Conducting employee reviews is a task that many business owners and managers dread, especially if they have yet to develop a sound system for conducting those reviews. However, a practical and well-designed employee review system is a vital element to attract, retain, and encourage top talent in this competitive marketplace.
Here are 10 tips for creating and implementing a fair, accurate, and discerning employee review system:
- Write it down. When creating a formal appraisal system, everything should be documented. Specifically, your system should provide supporting documentation for any actions that may ensue. Without a written record, the fairness and relevance of your evaluation may come into question. Read Performance Reviews: A Guide for Managers for additional pointers on this topic.
- Be focused and clear in your purpose. The purpose of an employee review is not to mete out punishment or to merely avoid lawsuits. It should act as a solid and fundamental method of communication for you and your employees; it should function as the yardstick by which you set common goals and measure progress.
- Keep it simple. Keep the process and the paperwork as simple as possible. A basic and standardized evaluation form can have several advantages, such as greater uniformity among reviews. The forms, like their function, should be direct and on point.
- Be flexible. Conversely, rigidly maintaining a uniform system of appraisal does not work for every employee, every time. Some employees — especially in small businesses where people tend to wear many hats — possess unique competencies that may not be covered on your stock evaluation. Have a system in place to commend and critique any particular or specific qualities and accomplishments of your staff.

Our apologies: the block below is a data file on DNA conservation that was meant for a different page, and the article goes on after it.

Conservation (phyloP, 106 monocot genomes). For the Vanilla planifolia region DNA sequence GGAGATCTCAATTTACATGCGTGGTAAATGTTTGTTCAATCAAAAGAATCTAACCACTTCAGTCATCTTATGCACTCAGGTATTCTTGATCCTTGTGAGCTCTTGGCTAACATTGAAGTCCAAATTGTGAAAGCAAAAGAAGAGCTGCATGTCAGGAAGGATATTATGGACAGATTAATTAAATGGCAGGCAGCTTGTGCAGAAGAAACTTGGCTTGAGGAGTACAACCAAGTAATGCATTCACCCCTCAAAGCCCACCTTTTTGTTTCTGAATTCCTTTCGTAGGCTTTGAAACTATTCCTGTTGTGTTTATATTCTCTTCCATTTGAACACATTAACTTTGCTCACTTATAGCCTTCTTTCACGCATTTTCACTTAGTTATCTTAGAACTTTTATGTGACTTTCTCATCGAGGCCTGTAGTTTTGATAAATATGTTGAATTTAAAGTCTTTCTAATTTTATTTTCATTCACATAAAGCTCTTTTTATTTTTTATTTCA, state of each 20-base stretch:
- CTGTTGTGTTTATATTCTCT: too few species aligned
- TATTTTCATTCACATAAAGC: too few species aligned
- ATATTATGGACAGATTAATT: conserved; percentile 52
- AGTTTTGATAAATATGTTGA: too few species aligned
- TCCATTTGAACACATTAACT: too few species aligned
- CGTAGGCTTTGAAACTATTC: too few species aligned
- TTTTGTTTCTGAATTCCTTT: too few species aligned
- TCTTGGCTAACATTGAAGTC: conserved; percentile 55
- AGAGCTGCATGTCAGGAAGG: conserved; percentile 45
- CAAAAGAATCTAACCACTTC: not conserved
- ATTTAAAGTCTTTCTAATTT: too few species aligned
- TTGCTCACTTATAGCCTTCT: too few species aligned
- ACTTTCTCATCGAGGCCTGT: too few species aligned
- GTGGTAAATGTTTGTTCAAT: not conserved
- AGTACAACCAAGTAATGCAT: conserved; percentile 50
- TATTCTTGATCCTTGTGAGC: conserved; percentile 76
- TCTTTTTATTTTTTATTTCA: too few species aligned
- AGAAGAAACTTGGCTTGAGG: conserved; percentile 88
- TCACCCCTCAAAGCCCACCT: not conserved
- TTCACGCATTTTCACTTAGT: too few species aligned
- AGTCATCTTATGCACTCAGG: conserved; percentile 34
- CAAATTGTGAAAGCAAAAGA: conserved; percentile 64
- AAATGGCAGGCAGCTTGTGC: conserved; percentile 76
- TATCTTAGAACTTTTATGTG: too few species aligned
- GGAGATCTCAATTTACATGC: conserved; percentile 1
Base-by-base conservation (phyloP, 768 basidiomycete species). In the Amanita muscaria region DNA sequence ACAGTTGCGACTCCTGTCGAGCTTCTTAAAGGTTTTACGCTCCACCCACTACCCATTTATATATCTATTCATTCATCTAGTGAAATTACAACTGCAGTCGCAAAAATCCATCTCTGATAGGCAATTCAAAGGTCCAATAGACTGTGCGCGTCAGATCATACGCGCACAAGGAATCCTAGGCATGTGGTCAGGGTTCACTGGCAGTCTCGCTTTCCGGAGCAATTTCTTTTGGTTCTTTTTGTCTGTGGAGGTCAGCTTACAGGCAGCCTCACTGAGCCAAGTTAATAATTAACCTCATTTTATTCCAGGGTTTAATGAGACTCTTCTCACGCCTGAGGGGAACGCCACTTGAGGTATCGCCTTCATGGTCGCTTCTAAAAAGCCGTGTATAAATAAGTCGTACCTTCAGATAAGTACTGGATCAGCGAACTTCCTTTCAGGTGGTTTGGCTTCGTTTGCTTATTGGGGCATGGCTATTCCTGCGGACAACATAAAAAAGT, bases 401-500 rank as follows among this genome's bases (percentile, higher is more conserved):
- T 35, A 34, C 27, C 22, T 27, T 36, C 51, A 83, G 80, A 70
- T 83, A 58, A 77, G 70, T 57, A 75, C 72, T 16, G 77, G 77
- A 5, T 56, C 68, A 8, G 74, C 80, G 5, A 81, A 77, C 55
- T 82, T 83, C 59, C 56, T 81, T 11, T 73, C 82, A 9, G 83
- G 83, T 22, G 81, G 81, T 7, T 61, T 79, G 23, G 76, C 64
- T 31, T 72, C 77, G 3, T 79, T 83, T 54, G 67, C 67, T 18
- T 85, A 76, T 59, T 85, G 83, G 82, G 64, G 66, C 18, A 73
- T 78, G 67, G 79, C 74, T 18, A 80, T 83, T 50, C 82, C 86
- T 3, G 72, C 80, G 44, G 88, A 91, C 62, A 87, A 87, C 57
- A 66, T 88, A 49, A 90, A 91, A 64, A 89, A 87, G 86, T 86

- Solicit feedback. Employee feedback during the review process is as important as the review itself. Moreover, you should let them play a hand in how the review will be conducted. Ask your employees ahead of time to list their strengths, weaknesses, and goals for the coming year. During the review you can compare notes. This element of the review allows you to see not only how your employees are meeting your goals and expectations, but also how their goals and expectations match with yours. Also read The Benefits of Employee Self-Reviews for some helpful advice on this topic.
- Encourage self-evaluations. Exhorting self-evaluations also encourages the person being evaluated. It offers your employees a chance to review the quality of their work, to highlight the projects or responsibilities of which they are most proud, and to reflect on mistakes made and lessons learned.
- Set realistic standards. Let's face it, if you're the business owner, you're probably going to work night and day to make sure your business succeeds. It would be exceptional to have employees as committed as you, but that's unlikely. So set realistic standards for your employees. You want to create a work environment in which your employees feel appreciated for and capable of the work that they do.
- Chart a path. When properly administered, performance reviews can motivate employees to improve. These reviews can help you and your employees clearly identify their worth and value to the business. When employees know where they are going, they're more likely to get there.
- Define discussion topics. Important review topics to cover include: the employee's role in the business; how well he or she performs that role; areas in which he or she needs to improve; and identifiable goals to be attained over the coming six months or year.
- Create a plan. Together, you and your staff should develop a list of clear, action-oriented steps to be taken following the review. This list should detail any improvements that must be made or skills that must be acquired in order to maintain or achieve progress.